The second project was looking at an entry into the Russian market, which included partner students from the Vienna University of Economics and Business. The most recent project was in Brazil with partner school Fundação Getulio Vargas and dealt with Muscle Milk. “They did a feasibility study with the brand and product line and studied the category and consumer segments to see if it was attractive for Hormel Foods,” Barinka says.

Although the projects had different products and goals, the common denominator was having a team comprised of many functions, such as marketing, accounting, and supply chain. “It’s a good functional mix of students. That is one of the benefits from our standpoint,” Barinka says. “Not only the local U of M team, but its counterpart in the foreign market. There’s a good mix of eyes looking at the project. They have a cross-functional expertise they can bring to it.”

What’s the value for the student? Barinka says you can sit in a class and look at case studies from a textbook, but that can sometimes be pretty static. “Interacting with a company is live and vibrant from a student’s perspective,” he says. “The interaction with a live case and company just brings higher interest and more real-time value to the project.”

Also students get valuable experience in working within groups and building interpersonal relationships. “When we hire students, those are the kind of skills we look for in leadership,” Barinka says. “We look at communication skills, we look at decision-making, and we look at strategic thinking.”

Barinka says a testimonial to the whole Global Business Practicum program is that Hormel Foods has done three of them. “That’s a sign of success, that we’ve been happy with the work and the collaboration,” he says. “It’s giving back to the U of M, but it’s also getting something in return.”

Michael Yost, ’16 MBA, was one of the students taking part in the Brazil experience. “I wanted to work on a real-life consulting project for a sponsor company,” he says. A deciding factor for him was that it was in the food sector, an industry of interest as his family owns a farming and commercial real estate development business.

For the project, Yost and his classmates developed the market entry strategy for Muscle Milk. One of the noteworthy aspects of the experience was the countless interviews he had with gym-goers and store managers of athletic clubs and nutritional shops in Brazil. “This provided us with fascinating perspectives that allowed us to better understand and market the specific product attributes toward our targeted audience,” he says.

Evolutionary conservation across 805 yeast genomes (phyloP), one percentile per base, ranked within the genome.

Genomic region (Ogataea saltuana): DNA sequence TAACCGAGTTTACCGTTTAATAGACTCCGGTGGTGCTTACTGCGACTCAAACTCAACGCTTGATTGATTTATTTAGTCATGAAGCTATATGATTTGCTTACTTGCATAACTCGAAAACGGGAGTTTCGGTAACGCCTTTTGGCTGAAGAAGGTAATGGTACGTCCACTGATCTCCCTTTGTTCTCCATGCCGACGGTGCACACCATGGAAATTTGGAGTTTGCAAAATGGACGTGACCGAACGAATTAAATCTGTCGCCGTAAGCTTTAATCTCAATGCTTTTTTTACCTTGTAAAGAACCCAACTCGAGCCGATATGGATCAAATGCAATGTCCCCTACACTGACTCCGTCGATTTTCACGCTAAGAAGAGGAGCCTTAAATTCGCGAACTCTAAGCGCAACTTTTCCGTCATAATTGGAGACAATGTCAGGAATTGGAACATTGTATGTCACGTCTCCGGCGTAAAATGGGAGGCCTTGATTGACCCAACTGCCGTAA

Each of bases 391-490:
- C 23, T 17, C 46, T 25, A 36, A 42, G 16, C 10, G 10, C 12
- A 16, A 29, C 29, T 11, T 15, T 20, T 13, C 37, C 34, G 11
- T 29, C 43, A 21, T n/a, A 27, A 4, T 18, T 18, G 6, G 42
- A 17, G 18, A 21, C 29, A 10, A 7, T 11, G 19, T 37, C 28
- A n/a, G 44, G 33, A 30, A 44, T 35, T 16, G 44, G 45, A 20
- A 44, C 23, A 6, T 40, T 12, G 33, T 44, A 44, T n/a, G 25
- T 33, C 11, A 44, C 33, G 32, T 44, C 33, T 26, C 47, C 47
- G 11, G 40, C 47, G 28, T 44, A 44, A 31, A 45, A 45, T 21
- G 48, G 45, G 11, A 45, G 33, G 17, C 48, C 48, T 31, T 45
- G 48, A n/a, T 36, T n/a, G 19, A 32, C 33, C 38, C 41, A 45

An unexpected challenge was the cultural attitudes revolving around any product label that included the word milk. “Through our conversations, we quickly realized many Brazilians, despite consuming cheese on a regular basis, avoided consuming milk due to perceived digestive issues that caused many to view themselves as lactose intolerant,” he says.

Yost says that personally teaming up with Brazilian students on the project while also being exposed to the country’s businesses and consumers, was something that no classroom could replicate. And the end result was not lost on Hormel. “Throughout multiple conference calls and during our final presentations to company leaders, we knew our end product was something that Hormel truly valued and was important in its examination of potential growth markets overseas,” he says.

The experience of being exposed to new environments when you need to perform under tight deadlines helped shape and refine his skill-sets, Yost says, adding “It allowed me to be in a position to succeed in similar challenging environments.”

Leah Larson, ’07 MBA, found the school’s Vienna and China practicums particularly valuable. “Both provided a richness to my education that I could not have achieved in the classroom alone,” she says.

She has had a passion for learning about other cultures from a young age—she lived in Spain twice, once during a summer in high school and again for a semester in college. “I’ve always been someone who learns best from experience, so I always seek out opportunities to immerse myself into new experiences,” she says. “The global practicums offered by the Carlson School provide an incredible opportunity to learn new cultures and provide firsthand experience into doing business globally and working with diverse teams.”